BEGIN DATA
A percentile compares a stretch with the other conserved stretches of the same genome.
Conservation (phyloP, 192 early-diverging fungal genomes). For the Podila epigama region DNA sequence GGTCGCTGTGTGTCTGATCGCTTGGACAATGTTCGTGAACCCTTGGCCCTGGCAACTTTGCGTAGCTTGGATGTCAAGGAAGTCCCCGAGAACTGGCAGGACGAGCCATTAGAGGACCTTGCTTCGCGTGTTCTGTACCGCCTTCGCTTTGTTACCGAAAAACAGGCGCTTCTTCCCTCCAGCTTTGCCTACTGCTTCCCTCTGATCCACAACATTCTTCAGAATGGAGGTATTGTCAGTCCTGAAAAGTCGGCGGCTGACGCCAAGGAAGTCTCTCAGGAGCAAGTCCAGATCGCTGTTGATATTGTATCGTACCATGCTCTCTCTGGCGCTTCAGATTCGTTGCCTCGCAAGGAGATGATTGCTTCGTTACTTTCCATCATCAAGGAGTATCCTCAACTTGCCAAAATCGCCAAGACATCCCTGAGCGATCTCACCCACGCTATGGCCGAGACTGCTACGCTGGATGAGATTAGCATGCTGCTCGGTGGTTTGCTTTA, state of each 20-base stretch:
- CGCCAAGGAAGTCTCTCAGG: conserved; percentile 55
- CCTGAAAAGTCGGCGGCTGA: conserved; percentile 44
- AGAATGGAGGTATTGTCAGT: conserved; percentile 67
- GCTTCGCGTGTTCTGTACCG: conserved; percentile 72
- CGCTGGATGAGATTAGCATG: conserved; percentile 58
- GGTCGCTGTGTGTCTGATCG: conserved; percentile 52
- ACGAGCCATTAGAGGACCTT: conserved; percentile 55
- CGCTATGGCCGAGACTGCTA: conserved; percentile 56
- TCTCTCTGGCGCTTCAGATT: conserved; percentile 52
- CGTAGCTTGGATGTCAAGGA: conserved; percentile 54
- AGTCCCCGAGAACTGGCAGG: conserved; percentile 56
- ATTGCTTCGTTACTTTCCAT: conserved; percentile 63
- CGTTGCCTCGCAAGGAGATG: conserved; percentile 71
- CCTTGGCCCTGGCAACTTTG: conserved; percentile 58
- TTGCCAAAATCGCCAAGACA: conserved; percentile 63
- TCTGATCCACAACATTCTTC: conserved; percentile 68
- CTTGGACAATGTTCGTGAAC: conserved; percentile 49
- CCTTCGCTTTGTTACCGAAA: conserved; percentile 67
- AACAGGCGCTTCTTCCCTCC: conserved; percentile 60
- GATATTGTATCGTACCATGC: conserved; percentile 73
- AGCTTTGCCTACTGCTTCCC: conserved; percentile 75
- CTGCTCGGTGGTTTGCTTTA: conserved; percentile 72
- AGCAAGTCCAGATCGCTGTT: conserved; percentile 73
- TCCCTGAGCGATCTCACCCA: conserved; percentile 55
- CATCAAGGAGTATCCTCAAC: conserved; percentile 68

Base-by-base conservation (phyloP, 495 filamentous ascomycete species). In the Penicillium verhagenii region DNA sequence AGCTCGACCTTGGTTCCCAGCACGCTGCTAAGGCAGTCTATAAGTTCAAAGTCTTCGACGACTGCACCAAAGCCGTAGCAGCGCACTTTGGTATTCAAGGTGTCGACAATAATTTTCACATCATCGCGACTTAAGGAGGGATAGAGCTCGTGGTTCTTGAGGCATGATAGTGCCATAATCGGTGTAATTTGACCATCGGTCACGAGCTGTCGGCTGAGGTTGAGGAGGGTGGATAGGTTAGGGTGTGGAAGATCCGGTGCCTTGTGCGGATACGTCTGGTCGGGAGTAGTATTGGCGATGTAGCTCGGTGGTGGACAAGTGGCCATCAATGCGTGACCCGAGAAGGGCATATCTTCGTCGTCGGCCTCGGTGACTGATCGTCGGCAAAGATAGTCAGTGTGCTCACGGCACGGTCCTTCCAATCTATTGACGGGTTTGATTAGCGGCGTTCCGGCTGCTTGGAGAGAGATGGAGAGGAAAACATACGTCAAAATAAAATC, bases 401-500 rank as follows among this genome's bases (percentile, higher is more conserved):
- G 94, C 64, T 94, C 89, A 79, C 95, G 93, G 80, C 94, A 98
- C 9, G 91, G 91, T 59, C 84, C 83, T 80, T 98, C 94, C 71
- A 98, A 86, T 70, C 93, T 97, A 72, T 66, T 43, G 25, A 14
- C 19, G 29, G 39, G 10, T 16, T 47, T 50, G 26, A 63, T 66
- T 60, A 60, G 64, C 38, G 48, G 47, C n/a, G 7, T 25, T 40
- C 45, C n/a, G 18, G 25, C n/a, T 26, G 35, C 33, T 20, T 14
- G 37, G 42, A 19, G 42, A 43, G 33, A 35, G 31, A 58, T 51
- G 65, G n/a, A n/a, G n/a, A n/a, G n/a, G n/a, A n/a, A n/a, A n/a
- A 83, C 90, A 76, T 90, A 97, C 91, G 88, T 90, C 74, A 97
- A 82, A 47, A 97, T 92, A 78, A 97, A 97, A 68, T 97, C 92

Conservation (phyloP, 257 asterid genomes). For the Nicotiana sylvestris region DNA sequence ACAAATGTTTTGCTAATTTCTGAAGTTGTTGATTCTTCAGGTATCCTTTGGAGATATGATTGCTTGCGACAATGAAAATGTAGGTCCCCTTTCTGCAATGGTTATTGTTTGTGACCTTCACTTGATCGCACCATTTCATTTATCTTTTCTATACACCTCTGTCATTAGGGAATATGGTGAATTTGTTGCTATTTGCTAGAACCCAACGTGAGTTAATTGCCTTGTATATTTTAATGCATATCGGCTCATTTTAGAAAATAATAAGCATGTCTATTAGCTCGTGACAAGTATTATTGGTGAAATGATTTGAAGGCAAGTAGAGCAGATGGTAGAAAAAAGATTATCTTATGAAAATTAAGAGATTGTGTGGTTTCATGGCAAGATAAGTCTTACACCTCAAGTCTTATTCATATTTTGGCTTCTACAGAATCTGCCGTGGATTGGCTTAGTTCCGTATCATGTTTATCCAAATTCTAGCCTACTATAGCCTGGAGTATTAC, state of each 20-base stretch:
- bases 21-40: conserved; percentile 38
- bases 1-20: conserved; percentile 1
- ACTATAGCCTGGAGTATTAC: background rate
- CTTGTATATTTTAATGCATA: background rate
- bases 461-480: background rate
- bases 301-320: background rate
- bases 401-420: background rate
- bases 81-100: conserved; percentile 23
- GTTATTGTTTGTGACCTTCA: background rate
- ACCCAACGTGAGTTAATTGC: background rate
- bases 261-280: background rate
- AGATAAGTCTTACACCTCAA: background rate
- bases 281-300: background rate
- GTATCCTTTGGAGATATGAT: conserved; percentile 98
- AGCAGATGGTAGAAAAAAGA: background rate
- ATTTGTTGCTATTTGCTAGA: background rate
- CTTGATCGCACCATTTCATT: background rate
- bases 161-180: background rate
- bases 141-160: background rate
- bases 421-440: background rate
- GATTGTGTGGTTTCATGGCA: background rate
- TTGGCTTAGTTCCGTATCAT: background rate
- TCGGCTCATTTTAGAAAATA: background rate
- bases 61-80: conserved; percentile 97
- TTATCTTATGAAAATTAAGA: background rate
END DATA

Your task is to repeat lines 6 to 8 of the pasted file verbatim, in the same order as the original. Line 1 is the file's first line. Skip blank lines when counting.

- GCTTCGCGTGTTCTGTACCG: conserved; percentile 72
- CGCTGGATGAGATTAGCATG: conserved; percentile 58
- GGTCGCTGTGTGTCTGATCG: conserved; percentile 52